Birthday Birds

This year for my birthday I went on a day trip to the coast with my friends Sarah, Eric, and Jen. We hoped to see “Mr. Costa,” the Costa’s Hummingbird that visits Eric Horvath’s residence in Newport. Costa’s hummingbirds typically prefer Sonoran and Mojave Deserts, chaparral and sage scrub areas along the California coast, but for some reason, this little one likes Eric’s house instead. Lucky guy.

This is the same spot Jen and I unsuccessfully tried in March when the bird was in immature plumage, but it was back now in bright purple breeding plumage, giving us extra incentive to try again. We piled into the car and made way to the coast through rainstorms, sunshine, and occasional rainbows.

Along the way, we kept our eyes on the power lines looking for Tropical Kingbirds, but no luck. We stopped at Boiler Bay Viewpoint to see if any of the floating kelp might turn into auklets, no luck there either, but Sarah did spot fly-by Black Scoter; orange knobby bill, black wing-tips.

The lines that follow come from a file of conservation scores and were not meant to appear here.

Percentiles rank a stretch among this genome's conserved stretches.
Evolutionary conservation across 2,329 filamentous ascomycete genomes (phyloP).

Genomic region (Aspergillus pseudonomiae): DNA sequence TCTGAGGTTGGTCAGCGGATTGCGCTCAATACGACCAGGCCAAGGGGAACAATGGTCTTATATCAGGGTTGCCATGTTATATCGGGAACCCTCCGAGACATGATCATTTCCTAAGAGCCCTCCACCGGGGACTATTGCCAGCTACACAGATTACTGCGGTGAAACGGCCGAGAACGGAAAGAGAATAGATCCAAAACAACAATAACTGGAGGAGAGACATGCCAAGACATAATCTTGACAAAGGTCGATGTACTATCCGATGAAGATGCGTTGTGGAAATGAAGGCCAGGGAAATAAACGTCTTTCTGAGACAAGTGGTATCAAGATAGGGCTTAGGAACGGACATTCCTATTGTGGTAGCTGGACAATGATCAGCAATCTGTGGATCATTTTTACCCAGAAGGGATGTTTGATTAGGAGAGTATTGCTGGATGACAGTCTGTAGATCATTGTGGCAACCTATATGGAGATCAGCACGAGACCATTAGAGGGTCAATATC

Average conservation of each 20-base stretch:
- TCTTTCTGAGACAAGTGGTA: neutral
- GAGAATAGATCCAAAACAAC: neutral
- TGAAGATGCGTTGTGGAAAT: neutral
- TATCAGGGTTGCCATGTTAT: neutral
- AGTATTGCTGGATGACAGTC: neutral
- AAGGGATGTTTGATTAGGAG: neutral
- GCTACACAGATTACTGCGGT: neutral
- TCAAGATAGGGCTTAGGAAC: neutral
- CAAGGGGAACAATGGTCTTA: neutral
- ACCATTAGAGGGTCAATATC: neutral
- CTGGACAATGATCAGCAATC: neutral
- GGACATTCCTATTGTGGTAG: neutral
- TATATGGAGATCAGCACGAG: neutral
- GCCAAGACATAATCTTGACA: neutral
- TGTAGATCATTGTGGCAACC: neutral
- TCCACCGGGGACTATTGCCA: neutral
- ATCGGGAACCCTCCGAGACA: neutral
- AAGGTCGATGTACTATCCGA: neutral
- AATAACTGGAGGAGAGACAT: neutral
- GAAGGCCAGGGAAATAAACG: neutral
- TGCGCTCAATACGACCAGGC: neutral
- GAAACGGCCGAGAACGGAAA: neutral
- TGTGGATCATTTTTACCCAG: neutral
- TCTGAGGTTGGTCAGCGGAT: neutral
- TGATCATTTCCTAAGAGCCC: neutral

We arrived at Eric’s house next, and thanks to his generosity we saw a hummingbird three of us had never seen before, and in such an unusual place for Costa’s.

Happy birthday to me! Costa’s Hummingbird, lifer #450.

Costa’s, Blue-footed Booby combo

We watched Mr. Costa vigorously chatter and defend the feeder from resident Anna’s Hummingbirds. True to hummingbird form, he’s a feisty little bird.

Feeling pretty relaxed we enjoyed Eric’s other yard birds.

Ruby-crowned Kinglet

Townsend’s Warbler

Hermit Thrush

We spent as much time as politely possible watching the Costa before finally saying our goodbyes. Walking back to the car down the street we stopped at Yaquina Bay just in time to see the Bald Eagle stir up the waterfowl.

And on the opposite side of the street in a marshy wetland, Sarah found me a state Virginia Rail! No visuals on this secretive bird (of course), but we heard the piggy-like grunt, “wep, wep, wepwepppprrr.”

And farther down the road…Red-shouldered Hawk!

We’d just been talking about these hawks, then it appeared. While in the area, we also visited the South Jetty and nearby Hatfield Marine Science Center estuary trails where we found other “red” birds.

Red-throated Loon (with that droopy neck)

Red-breasted Merganser

Red-necked Grebe

And we also found a nice surprise of five Marbled Godwits along the HMSC trails.

Overall, it was a fantastic birdy-birthday trip to the coast.

Despite the dramatic skies an occasional gull showers.

And I made it home to find Tomas had bought me banana cake and beer. The best of times! Cheers to another year of good birding and good friends.

Tweets and chirps,

Audrey